Powered by
  • WheelsWheels
  • 4X4 Australia4X4 Australia
  • Street MachineStreet Machine
  • Trade Unique CarsTrade Unique Cars

2017 Suzuki Ignis review video

By WhichCar Staff, 05 Apr 2017 Car Reviews

It’s back! Suzuki has revived the Ignis name and injected more fun into the light car segment

Suzuki Ignis Video Review

The Suzuki Ignis name has returned to Australian roads for the first time since 2005. This new model is officially classed as a compact SUV though it’s probably best to think of it as a high-riding city car. Let’s check it out…

Fashionable styling helps to sell cars at any point in the pricing spectrum, and there’s no doubt this Suzuki will stand out on city streets with its charmingly funky exterior.

You can have a contrasting black roof if you opt for white or red body colour, and more Mini-style personalisation is possible both inside and out. Dealer-fitted packs can add splashes of orange, red or blue for the exterior trim, while the cabin’s black and white dash can be offset with different coloured inserts for the door handles, vent surrounds and centre console.

The 3.7-metre-long Ignis is smaller than class rivals such as the Honda HR-V and Mazda CX-3, making it easy to park even though the steering is on the slow side.

It’s also priced notably lower – costing the same as the last Ignis offered in 2005. But that doesn’t mean scrimping on standard equipment.

Satellite navigation is a surprising inclusion on the base model, with a 7-inch touchscreen display, rear camera, cruise control, Apple CarPlay and Android Auto smartphone integration all featuring on the GL and GLX trim grades as standard.


Ignis lives up to its SUV billing with seating that’s higher than found in Suzuki’s compact hatchbacks, the Swift and Baleno.

Cabin plastics are a bit unsophisticated, but the design does a good job of extending the exterior’s youthfulness, and elements like this modern infotainment touchscreen provide a smart touch, and the interface works well.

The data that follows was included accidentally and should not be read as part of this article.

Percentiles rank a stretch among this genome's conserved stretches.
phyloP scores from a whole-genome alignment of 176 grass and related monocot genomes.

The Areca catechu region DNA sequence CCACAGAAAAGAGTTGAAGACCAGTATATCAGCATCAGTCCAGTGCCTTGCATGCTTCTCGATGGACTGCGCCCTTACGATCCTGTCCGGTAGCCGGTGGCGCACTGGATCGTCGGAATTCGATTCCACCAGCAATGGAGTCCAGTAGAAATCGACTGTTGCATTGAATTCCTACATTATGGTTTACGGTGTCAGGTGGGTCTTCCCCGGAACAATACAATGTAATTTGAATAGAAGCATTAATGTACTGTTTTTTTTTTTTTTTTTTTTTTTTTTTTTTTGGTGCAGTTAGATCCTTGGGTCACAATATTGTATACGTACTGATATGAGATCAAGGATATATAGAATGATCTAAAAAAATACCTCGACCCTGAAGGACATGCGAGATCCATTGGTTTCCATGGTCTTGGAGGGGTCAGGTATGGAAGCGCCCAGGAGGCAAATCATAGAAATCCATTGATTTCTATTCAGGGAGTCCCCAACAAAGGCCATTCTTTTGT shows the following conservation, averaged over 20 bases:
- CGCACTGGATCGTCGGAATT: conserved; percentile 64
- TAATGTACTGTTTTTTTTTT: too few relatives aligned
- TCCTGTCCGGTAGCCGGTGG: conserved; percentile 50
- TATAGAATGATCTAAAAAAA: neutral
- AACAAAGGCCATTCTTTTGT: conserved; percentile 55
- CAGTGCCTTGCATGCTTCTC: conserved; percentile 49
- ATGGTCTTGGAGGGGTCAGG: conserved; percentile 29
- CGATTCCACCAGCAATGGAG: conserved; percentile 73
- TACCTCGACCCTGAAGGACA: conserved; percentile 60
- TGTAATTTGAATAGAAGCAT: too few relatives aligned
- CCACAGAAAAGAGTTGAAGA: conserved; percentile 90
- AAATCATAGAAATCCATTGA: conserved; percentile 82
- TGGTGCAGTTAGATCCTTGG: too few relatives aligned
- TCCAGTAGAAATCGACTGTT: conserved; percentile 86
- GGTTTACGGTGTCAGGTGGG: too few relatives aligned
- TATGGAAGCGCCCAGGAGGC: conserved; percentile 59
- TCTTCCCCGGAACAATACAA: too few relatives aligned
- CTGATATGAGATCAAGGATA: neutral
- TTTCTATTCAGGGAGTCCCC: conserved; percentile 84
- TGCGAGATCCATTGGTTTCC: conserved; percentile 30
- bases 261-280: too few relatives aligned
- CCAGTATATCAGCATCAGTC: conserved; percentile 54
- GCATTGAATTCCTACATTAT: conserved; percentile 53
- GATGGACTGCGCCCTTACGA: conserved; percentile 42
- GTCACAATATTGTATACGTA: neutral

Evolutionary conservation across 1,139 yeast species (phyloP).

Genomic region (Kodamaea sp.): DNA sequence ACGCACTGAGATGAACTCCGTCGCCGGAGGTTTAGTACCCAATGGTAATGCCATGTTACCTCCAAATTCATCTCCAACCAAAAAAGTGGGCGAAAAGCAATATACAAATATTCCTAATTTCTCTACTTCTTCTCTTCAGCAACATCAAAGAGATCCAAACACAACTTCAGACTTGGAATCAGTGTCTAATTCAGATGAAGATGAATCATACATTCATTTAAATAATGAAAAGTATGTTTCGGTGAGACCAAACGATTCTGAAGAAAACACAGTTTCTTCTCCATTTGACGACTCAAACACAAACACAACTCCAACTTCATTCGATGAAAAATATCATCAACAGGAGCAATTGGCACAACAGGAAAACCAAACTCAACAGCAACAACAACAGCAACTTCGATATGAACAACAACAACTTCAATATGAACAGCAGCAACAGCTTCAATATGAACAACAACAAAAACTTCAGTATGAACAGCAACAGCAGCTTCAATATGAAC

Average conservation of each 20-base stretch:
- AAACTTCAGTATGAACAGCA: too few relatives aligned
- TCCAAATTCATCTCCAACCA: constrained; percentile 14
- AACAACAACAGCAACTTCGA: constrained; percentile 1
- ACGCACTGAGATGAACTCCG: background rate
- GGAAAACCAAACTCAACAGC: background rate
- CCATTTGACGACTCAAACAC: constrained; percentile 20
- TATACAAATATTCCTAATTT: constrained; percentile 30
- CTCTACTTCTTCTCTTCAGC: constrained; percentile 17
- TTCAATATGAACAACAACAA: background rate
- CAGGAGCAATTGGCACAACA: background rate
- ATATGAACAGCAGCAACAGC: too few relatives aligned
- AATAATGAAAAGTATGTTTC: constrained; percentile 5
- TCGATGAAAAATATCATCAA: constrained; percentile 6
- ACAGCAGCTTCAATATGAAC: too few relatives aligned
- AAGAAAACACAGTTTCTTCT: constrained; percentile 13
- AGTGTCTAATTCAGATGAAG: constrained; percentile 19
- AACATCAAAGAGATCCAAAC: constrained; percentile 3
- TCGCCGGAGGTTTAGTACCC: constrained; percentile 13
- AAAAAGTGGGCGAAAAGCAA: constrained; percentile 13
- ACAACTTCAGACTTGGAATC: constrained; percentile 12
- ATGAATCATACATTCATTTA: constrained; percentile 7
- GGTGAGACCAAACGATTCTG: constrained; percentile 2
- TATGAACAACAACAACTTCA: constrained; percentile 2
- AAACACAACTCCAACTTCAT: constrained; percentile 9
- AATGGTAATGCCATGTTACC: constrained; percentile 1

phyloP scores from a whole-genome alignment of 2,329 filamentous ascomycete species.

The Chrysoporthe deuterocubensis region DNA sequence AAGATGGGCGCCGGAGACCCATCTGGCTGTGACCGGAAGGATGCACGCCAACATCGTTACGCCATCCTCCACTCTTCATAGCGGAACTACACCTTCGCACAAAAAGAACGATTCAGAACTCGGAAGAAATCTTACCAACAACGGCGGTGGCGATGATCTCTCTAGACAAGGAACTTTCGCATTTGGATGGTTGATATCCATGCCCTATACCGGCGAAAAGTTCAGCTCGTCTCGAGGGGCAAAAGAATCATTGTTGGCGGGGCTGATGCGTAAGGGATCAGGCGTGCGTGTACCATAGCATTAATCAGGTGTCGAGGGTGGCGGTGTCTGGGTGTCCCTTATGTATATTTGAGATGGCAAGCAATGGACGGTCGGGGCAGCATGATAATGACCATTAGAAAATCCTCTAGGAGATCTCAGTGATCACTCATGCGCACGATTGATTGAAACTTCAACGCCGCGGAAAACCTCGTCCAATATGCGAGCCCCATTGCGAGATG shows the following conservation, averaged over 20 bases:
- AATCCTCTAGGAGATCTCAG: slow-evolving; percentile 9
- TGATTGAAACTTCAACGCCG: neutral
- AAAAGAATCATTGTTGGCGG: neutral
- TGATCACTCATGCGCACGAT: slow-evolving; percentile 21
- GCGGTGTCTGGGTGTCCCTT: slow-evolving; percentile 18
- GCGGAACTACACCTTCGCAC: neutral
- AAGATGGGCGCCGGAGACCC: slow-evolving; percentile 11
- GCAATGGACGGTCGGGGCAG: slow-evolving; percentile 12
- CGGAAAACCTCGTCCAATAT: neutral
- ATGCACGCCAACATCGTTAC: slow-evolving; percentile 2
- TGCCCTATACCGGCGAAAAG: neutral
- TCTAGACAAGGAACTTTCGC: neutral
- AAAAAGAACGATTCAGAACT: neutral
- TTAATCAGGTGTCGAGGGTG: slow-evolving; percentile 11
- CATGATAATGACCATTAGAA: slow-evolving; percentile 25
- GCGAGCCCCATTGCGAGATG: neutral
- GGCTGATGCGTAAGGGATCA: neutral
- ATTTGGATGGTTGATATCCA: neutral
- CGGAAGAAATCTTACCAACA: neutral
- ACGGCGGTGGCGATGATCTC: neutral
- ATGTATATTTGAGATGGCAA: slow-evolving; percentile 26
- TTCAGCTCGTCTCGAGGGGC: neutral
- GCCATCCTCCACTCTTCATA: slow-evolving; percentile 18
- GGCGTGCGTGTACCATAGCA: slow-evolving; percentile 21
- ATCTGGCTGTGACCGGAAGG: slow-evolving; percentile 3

Despite its small dimensions, there’s good space inside the Ignis. Two adults will find enough headroom and legroom in the rear seats, which vary depending on variant.

The base GL features five seats in total and a 60:40 split rear bench, where the higher-spec GLX is just a four-seater, but the rear bench slides backwards and forwards and has a 50:50 split seatback.

The GLX’s set-up gives it a slightly larger and more flexible boot though the Ignis generally offers less luggage space than its bigger rivals. Cabin storage could also be more generous.

Both Ignis variants use a 1.2-litre four-cylinder engine that’s up to the task, though it’s better suited to frugal fuel consumption than zippy performance.

A manual gearbox is available only on the entry-level GL with the option of a CVT auto available for less than the average cost of an automatic transmission selection.

The CVT gearbox is relatively quiet though it doesn’t provide the smoothest or sharpest acceleration.

The auto-only GLX adds features such as daytime running lights, keyless entry and engine start, and 16-inch alloy wheels instead of the 15-inch steel wheels fitted to the GL. The bigger wheels look better, but they do introduce a firmer ride.

We’d buy the Ignis GL. It hits the sweet spot of cost versus equipment by including all of the must-haves, and offering the choice of a manual gearbox if you want it, which does make the Ignis better to drive.

The Ignis isn’t the perfect city car, but it’s easy to appreciate and enjoy its fun approach to design, as well as internal space and standard features that surprise considering the model’s size and price.